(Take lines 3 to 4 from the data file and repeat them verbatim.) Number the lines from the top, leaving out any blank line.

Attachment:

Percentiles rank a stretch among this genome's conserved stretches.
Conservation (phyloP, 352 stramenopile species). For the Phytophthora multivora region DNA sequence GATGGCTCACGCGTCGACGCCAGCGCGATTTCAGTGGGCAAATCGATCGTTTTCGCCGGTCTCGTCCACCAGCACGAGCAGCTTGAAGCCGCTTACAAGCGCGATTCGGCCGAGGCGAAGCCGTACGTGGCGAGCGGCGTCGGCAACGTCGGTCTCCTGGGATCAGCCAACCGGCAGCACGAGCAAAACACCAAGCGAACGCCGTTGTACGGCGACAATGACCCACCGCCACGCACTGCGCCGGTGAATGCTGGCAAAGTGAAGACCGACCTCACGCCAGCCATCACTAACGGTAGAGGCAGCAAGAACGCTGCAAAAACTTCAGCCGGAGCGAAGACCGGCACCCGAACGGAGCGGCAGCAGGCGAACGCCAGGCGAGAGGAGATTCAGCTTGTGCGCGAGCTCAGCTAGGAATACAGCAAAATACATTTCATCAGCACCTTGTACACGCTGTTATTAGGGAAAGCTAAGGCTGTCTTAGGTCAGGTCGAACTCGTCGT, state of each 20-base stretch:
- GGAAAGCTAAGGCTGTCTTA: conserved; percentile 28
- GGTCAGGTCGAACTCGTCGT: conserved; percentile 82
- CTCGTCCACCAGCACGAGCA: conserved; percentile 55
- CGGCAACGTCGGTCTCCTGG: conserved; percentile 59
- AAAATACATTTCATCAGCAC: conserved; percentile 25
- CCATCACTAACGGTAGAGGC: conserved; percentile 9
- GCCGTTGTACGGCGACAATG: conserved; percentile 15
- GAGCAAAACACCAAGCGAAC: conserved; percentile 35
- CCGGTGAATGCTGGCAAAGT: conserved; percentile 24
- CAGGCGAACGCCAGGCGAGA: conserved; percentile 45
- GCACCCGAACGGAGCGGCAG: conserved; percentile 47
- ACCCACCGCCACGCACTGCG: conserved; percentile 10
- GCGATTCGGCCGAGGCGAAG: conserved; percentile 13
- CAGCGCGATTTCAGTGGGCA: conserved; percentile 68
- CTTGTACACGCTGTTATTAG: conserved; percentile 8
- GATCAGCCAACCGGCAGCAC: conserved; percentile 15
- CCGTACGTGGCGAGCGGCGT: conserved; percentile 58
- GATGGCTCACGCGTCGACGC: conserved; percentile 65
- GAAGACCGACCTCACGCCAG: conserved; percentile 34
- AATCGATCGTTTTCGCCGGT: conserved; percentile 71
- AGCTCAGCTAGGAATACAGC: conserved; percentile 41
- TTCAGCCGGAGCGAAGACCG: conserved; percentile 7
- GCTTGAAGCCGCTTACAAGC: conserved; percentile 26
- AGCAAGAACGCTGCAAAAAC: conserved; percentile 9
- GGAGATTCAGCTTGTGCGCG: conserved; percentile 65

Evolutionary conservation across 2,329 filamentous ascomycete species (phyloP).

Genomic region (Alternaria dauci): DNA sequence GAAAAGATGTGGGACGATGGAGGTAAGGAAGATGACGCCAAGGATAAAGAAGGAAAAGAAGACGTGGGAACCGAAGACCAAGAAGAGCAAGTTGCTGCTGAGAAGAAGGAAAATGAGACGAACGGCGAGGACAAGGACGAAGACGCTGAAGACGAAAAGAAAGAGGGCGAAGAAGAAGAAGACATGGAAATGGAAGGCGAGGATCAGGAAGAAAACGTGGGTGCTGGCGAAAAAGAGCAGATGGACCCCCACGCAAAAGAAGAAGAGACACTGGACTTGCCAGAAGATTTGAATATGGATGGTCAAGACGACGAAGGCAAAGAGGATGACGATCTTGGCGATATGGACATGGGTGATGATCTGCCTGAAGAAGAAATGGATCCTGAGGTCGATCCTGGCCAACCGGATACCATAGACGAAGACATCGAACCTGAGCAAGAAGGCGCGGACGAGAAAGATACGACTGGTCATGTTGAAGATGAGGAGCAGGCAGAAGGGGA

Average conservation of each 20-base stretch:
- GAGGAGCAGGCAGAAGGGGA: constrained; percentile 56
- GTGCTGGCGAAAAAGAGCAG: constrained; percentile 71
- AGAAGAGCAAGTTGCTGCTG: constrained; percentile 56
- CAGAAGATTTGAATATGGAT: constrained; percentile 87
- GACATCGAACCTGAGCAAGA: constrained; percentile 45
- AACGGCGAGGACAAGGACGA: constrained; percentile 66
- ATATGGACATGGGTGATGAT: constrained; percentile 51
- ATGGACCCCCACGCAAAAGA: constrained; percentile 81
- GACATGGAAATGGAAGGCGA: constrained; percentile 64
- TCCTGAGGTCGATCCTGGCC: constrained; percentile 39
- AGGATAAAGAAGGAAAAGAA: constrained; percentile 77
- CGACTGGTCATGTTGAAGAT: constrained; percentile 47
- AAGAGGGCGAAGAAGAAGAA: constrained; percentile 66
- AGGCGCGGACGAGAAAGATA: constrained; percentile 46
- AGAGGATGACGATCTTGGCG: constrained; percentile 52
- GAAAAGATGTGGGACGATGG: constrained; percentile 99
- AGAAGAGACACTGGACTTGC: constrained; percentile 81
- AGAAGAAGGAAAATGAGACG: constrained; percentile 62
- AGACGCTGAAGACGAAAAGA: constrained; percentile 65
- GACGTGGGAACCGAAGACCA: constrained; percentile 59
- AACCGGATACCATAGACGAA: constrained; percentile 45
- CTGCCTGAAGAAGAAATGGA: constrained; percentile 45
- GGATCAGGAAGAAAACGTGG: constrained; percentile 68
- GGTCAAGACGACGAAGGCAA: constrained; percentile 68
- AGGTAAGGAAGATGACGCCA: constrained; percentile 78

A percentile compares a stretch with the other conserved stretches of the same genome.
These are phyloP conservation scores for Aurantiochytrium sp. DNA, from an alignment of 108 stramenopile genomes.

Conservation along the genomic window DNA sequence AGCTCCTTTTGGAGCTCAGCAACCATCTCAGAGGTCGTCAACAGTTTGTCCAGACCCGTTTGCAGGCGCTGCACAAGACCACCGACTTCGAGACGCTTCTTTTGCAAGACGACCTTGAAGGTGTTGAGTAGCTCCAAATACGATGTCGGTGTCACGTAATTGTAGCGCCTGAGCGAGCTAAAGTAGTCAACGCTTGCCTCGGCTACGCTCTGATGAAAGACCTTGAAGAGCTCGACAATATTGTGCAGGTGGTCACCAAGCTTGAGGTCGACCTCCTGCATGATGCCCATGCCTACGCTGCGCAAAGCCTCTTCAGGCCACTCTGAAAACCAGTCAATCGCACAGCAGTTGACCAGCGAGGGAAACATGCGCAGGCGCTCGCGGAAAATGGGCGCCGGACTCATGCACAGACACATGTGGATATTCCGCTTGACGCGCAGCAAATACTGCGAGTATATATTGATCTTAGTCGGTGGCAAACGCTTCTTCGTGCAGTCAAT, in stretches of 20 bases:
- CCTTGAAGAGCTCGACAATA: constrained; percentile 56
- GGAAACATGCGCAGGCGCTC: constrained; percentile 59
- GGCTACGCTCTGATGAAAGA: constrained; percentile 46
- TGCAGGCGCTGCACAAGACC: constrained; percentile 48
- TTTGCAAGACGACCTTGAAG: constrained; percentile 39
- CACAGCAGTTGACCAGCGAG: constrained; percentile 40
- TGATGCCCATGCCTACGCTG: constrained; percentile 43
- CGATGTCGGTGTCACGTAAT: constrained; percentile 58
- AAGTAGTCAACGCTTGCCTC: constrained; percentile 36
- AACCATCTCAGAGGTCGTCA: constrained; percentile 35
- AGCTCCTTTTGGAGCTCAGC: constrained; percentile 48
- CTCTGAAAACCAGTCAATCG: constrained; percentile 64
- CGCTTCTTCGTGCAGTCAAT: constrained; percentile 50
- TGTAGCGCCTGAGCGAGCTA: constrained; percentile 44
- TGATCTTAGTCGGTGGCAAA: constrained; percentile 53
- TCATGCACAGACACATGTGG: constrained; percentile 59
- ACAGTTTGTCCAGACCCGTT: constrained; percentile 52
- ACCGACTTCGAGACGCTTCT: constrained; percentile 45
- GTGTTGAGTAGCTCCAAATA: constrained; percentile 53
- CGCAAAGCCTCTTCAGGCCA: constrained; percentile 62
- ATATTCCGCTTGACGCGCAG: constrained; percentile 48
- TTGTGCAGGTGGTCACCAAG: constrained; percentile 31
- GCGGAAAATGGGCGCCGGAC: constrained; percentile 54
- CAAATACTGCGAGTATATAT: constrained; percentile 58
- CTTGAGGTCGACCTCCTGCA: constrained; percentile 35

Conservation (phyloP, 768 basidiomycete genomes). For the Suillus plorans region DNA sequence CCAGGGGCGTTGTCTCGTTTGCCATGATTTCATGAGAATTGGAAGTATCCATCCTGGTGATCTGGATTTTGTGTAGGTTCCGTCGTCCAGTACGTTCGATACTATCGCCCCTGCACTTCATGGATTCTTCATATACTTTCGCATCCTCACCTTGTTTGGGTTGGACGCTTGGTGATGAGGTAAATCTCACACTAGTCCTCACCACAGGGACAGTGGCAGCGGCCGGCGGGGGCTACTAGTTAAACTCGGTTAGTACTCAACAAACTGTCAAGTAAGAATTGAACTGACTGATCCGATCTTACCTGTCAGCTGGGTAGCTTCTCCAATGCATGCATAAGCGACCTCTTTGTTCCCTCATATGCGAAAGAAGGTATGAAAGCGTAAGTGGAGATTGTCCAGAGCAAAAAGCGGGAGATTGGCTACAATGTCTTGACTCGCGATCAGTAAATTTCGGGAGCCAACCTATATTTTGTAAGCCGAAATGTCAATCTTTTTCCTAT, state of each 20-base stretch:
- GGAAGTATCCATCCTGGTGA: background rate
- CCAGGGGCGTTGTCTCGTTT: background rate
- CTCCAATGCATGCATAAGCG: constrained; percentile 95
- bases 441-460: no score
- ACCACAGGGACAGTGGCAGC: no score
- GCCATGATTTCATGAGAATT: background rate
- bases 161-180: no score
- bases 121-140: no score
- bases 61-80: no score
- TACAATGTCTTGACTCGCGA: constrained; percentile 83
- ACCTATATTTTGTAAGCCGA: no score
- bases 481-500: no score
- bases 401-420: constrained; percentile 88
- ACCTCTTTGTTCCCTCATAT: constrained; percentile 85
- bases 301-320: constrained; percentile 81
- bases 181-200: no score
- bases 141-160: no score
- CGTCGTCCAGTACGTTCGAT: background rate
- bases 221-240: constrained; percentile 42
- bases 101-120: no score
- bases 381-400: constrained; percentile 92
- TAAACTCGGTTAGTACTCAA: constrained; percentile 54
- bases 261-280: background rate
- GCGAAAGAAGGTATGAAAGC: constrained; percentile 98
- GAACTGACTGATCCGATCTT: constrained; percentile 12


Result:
- GGAAAGCTAAGGCTGTCTTA: conserved; percentile 28
- GGTCAGGTCGAACTCGTCGT: conserved; percentile 82